Contributors: Eric Lam
Updated on January 28, 7:46 PM EST
What You Need To Know
It seems like asset bubble warnings are emerging everywhere you look these days. In the U.S., big names including Tesla Inc. have soared to dizzy new heights, while Bank of America Corp. strategists have warned that a bubble is forming in asset prices and a market correction is looming. Meanwhile, a growing legion of retail investors are challenging Wall Street orthodoxy and sending shares of previously unheralded stocks into the stratosphere (yes, of course we mean you GameStop Corp.).
Trendy bets are all over the place, with cash pouring into assets from solar power and cloud computing, to exotic new investment vehicles like special purpose acquisition companies (SPACs). And of course, who could overlook the rollercoaster ride that is Bitcoin, everyone’s favorite bubble from 2017, back at it again and hitting new highs early in 2021 after quadrupling in value last year.
So what’s behind all the speculation? In a nutshell, the global pandemic. Policy makers have rolled out trillions of dollars in stimulus to cushion the economic blow, money that could well end up pumping asset bubbles. Governments have spent some $12 trillion in fiscal support alone, while the U.S. Federal Reserve is buying $120 billion of bonds monthly to keep borrowing costs low in the world’s top economy.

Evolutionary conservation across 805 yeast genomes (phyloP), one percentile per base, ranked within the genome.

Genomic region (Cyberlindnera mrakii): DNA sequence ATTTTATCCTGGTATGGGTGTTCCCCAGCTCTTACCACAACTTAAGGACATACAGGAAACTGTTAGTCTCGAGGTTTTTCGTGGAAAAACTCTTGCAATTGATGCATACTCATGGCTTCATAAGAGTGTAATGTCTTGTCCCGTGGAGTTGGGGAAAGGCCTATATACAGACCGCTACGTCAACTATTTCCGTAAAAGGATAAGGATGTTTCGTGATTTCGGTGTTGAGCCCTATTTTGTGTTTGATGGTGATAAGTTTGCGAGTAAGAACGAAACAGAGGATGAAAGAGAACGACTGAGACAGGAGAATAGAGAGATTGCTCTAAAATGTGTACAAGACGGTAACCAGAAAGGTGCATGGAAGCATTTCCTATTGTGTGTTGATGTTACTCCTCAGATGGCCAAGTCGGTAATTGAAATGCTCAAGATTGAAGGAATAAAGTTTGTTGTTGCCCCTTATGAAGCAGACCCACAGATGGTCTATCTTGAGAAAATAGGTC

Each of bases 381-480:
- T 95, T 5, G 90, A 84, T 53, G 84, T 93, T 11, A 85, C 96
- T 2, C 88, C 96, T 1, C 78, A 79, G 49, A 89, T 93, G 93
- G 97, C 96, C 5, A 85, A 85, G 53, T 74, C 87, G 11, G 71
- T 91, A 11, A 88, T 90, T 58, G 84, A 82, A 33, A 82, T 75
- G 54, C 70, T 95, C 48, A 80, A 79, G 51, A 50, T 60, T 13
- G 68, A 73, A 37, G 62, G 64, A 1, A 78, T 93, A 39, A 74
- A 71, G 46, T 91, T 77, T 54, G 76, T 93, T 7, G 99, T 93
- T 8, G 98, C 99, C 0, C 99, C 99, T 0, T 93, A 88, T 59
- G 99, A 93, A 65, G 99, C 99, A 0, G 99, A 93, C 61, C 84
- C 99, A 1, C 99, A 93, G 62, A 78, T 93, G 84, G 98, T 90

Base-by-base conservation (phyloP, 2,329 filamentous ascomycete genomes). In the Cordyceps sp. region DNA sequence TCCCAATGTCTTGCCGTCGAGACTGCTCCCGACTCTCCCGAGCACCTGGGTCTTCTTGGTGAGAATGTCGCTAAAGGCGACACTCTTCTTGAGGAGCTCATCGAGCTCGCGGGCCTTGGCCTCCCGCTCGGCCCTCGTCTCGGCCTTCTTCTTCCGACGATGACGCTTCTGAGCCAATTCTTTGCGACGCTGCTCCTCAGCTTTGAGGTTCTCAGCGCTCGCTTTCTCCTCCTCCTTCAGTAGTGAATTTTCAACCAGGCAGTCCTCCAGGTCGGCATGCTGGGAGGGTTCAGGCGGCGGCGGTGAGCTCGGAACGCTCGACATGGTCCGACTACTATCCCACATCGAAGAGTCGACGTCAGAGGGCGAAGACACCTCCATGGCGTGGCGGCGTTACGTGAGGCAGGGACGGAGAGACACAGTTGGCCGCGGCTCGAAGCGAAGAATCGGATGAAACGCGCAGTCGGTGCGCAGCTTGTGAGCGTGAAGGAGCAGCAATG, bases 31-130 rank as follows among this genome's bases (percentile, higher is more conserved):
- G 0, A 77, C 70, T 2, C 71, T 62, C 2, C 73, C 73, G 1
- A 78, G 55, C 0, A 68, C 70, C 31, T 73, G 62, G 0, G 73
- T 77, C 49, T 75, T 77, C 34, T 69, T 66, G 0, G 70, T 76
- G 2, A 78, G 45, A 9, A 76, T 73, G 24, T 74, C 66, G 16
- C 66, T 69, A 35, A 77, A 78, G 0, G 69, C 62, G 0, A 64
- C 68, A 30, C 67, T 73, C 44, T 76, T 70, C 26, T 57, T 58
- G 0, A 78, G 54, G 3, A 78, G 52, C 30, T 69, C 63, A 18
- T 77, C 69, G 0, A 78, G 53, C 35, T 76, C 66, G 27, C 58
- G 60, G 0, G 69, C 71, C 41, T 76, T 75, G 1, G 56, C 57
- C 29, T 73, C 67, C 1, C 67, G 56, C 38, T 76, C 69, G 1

Why It Matters
With even the riskiest debt now paying less than ever, investors are chasing every catchy extreme in search of the next big payoff. Nobody knows for sure whether these bubbles will pop, but the warnings keep growing louder.
History has already shown us just how damaging the biggest bubbles can be when they do burst: from famous early crashes like the Dutch tulip mania of the 17th century to more recent examples including the 2001 dot-com bubble and the subprime mortgage disaster that spurred the 2008 global financial crisis, the effects of which continue to be seen to this day.
At the moment, the world is pinning its hopes on the distribution of vaccines to allow economies to get back on track. Any hiccups in that process, however, could potentially spook investors into selling, which could in turn spiral into a wider loss of confidence across asset classes. A market collapse and depression now, as much of the world already grapples with the effects of the pandemic, could have dire consequences for years to come.
Even if the global economy does recover strongly, that too could present a challenge, given that assets like stocks are now often very expensive. Central banks and governments could start dialing back on stimulus to keep debt loads and the risk of inflation in check, which again could spook investors who have gotten used to loose monetary policy.
For now, at least, the euphoria continues.
Easy money? Check. Exciting narratives? Check. Excessive valuations? It depends where you look.
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